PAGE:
W. T. Act. 9, 5),

    to kick against the pricks, Ter. Phorm. 1, 2, 28 Don. and Ruhnk.; cf. Plaut. Truc. 4, 2, 55, and s. v. calcitro: calcem impingere alicui rei, to abandon any occupation:

    Anglice,

    to hang a thing on the nail, Petr. 46.—
    B.
    Meton. (pars pro toto), the foot, in gen.:

    calcemque terit jam calce,

    Verg. A. 5, 324 Serv. and Heyne. —
    II.
    Transf. to similar things.
    A.
    In architecture: calces scaporum, the foot of the pillars of a staircase; Fr. patin de l'échiffre, Vitr. 9, praef. § 8.—
    B.
    Calx mali, the foot of the mast, Vitr. 10, 3, 5.—
    C.
    In agriculture, the piece of wood cut off with a scion, Plin. 17, 21, 35, § 156.
    2.
    calx, calcis, f. (m., Varr. ap. Non. p. 199, 24, and Cato, R. R. 18, 7; Plaut. Poen. 4, 2, 86; dub. Cic. Tusc. 1, 8, 15; and id. Rep. Fragm. ap. Sen. Ep. 108 fin.; cf. Rudd. I. p. 37, n. 3; later collat. form calcis, is, f., Ven. Fort. Carm. 11, 11, 10) [chalix].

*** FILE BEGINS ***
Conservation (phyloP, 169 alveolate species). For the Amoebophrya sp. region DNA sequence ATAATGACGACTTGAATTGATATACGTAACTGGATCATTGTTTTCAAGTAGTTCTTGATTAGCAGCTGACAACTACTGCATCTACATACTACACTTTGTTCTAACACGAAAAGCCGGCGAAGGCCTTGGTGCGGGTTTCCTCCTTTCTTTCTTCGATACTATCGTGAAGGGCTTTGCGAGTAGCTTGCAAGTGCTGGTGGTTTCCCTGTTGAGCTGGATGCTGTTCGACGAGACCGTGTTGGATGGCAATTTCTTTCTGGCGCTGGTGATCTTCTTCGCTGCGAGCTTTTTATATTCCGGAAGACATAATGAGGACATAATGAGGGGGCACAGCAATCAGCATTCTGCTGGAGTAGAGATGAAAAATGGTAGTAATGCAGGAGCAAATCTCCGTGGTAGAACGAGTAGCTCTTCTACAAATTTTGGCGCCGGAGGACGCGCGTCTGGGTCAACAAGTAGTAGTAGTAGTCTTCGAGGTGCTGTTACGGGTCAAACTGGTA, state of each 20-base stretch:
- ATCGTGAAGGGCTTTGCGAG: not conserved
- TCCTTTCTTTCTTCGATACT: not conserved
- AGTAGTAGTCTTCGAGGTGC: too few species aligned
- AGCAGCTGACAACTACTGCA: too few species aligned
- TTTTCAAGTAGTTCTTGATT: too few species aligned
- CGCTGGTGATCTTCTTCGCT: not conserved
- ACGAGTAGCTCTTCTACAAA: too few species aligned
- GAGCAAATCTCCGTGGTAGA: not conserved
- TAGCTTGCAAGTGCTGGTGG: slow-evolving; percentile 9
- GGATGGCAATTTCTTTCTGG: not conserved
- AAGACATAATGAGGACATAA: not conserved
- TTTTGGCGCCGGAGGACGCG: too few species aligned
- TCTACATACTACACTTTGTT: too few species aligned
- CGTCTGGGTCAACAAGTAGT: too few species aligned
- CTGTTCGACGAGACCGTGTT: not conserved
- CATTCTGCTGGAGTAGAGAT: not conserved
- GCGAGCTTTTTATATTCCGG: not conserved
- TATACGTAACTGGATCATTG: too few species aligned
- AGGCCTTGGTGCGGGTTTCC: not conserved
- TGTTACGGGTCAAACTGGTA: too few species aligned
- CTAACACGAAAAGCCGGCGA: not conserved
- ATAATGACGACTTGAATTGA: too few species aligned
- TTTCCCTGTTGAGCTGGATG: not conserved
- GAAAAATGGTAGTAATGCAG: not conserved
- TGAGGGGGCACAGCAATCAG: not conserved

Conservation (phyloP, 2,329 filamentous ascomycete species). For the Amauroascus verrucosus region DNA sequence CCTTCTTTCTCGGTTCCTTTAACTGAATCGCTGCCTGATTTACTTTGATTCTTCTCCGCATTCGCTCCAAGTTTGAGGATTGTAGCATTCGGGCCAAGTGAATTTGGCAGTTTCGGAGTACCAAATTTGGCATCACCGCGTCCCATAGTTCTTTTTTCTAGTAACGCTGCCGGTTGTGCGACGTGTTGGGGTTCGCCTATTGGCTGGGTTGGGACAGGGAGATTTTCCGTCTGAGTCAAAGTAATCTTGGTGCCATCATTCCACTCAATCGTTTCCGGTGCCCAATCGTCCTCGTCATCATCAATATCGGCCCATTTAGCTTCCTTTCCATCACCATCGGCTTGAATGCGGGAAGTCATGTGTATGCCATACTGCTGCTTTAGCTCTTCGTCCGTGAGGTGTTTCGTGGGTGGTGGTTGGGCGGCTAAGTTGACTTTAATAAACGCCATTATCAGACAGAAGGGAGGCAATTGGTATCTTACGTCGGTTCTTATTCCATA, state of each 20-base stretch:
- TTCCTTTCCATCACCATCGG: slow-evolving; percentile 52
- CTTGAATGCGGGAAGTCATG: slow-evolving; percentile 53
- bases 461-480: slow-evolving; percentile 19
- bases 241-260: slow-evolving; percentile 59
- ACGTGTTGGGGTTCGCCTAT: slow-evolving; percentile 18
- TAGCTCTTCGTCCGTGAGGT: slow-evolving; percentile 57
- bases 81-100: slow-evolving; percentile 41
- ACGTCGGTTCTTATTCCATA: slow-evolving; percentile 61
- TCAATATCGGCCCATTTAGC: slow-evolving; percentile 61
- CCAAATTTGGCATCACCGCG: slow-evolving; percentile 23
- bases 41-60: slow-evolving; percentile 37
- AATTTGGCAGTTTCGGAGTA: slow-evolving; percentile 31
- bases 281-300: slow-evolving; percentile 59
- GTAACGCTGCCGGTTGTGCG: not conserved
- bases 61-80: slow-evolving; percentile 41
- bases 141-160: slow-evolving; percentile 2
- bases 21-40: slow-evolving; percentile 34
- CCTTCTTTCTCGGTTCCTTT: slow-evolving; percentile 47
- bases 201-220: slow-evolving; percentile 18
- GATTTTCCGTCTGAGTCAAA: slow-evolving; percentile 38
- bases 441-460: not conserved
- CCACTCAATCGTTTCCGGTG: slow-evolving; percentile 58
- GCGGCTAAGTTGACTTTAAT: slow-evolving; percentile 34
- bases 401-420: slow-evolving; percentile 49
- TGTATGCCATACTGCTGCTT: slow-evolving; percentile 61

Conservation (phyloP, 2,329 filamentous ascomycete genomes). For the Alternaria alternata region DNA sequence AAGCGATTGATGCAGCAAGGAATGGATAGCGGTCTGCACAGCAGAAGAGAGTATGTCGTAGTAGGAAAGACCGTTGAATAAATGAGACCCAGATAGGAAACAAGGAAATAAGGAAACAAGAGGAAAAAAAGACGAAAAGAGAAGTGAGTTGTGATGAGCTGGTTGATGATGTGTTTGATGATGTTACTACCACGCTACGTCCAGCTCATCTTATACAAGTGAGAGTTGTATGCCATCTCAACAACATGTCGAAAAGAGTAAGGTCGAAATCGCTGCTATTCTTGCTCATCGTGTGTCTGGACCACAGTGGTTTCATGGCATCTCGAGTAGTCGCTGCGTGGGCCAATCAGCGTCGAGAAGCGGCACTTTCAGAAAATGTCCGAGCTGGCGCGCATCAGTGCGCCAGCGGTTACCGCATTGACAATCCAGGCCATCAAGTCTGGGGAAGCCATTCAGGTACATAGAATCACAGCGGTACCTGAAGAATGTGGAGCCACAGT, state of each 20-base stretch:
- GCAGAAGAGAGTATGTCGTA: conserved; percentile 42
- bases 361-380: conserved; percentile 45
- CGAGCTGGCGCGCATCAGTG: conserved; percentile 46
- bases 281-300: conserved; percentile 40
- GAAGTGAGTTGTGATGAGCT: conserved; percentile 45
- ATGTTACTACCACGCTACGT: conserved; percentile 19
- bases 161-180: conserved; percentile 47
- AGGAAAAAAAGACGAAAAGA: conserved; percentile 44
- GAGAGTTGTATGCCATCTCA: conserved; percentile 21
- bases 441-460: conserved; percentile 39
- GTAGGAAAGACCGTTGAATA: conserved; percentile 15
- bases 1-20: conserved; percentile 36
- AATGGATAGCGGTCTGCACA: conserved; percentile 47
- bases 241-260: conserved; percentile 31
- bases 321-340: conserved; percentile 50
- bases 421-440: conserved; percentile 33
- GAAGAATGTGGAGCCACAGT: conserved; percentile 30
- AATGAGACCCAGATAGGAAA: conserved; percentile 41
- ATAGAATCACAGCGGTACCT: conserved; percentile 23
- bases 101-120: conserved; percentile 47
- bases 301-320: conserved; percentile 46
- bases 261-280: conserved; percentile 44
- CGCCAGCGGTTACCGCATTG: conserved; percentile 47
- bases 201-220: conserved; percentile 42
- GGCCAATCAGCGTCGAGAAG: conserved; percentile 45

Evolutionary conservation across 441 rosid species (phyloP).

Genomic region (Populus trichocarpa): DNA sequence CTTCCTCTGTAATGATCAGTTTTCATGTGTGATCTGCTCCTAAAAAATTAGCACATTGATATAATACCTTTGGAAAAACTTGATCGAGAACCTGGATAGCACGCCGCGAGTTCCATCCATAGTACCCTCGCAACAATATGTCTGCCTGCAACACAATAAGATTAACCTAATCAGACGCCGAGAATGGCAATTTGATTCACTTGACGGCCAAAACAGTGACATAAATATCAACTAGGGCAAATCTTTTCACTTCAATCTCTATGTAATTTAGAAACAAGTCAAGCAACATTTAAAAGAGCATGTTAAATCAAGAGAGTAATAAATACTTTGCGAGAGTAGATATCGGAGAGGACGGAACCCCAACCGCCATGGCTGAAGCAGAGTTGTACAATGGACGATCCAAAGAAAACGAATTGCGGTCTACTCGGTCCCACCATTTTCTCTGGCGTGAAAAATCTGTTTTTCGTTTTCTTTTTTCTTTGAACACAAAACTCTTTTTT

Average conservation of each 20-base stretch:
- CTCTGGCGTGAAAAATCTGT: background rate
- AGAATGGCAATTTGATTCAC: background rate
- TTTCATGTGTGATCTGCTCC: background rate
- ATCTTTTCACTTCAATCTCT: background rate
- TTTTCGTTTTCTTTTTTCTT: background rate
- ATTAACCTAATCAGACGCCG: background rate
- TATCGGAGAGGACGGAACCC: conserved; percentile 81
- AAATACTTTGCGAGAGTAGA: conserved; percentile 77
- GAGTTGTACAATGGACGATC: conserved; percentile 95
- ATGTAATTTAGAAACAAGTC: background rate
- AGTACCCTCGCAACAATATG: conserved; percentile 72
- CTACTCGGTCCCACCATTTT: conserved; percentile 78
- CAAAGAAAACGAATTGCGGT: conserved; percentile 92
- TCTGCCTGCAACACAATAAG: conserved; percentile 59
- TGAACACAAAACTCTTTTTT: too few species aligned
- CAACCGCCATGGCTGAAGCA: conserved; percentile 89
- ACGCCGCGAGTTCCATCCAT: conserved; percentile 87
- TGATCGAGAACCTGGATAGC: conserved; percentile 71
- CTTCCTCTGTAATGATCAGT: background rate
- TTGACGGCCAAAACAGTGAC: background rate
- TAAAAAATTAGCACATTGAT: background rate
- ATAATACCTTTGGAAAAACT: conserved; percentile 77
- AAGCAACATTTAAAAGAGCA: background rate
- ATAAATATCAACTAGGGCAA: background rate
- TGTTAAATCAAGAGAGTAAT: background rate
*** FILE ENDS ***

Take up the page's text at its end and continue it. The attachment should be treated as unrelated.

I.
    Liv.
    A.
    A small stone used in gaming, a counter (less freq. than the dim. calculus, q. v.), Plaut. Poen. 4, 2, 86; Lucil. ap. Prisc. p. 687 P.; cf. Paul. ex Fest. p. 46 Müll.—
    B.
    Limestone, lime, whether slaked or not, Lucr. 6, 1067; Cic. Mil. 27, 74:

    viva,

    unslaked, quicklime, Vitr. 8, 7:

    coquere,

    to burn lime, Cato, R. R. 16; Vitr. 2, 5, 1: exstincta, slaked, id. l. l.:

    macerata,

    id. 7, 2; Plin. 36, 23, 55, § 177:

    harenatus,

    mixed with sand, mortar, Cato, R. R. 18, 7:

    materies ex calce et harenā mixta,

    Vitr. 7, 3.— Since the goal or limit in the race-ground was designated by lime (as later by chalk, v. creta), calx signifies,
    II.
    Trop., the goal, end, or limit in the race-course (anciently marked with lime or chalk; opp. carceres, the starting-point; mostly ante-Aug.;

    esp. freq. in Cic.): supremae calcis spatium,

    Lucr. 6, 92 Lachm.; Sen. Ep. 108, 32; Varr. ap. Non. p. 199, 24:

    ad calcem pervenire,

    Cic. Lael. 27, 101; so,

    ad carceres a calce revocari,

    i. e. to turn back from the end to the beginning, id. Sen. 23, 83:

    nunc video calcem, ad quam (al. quem) cum sit decursum,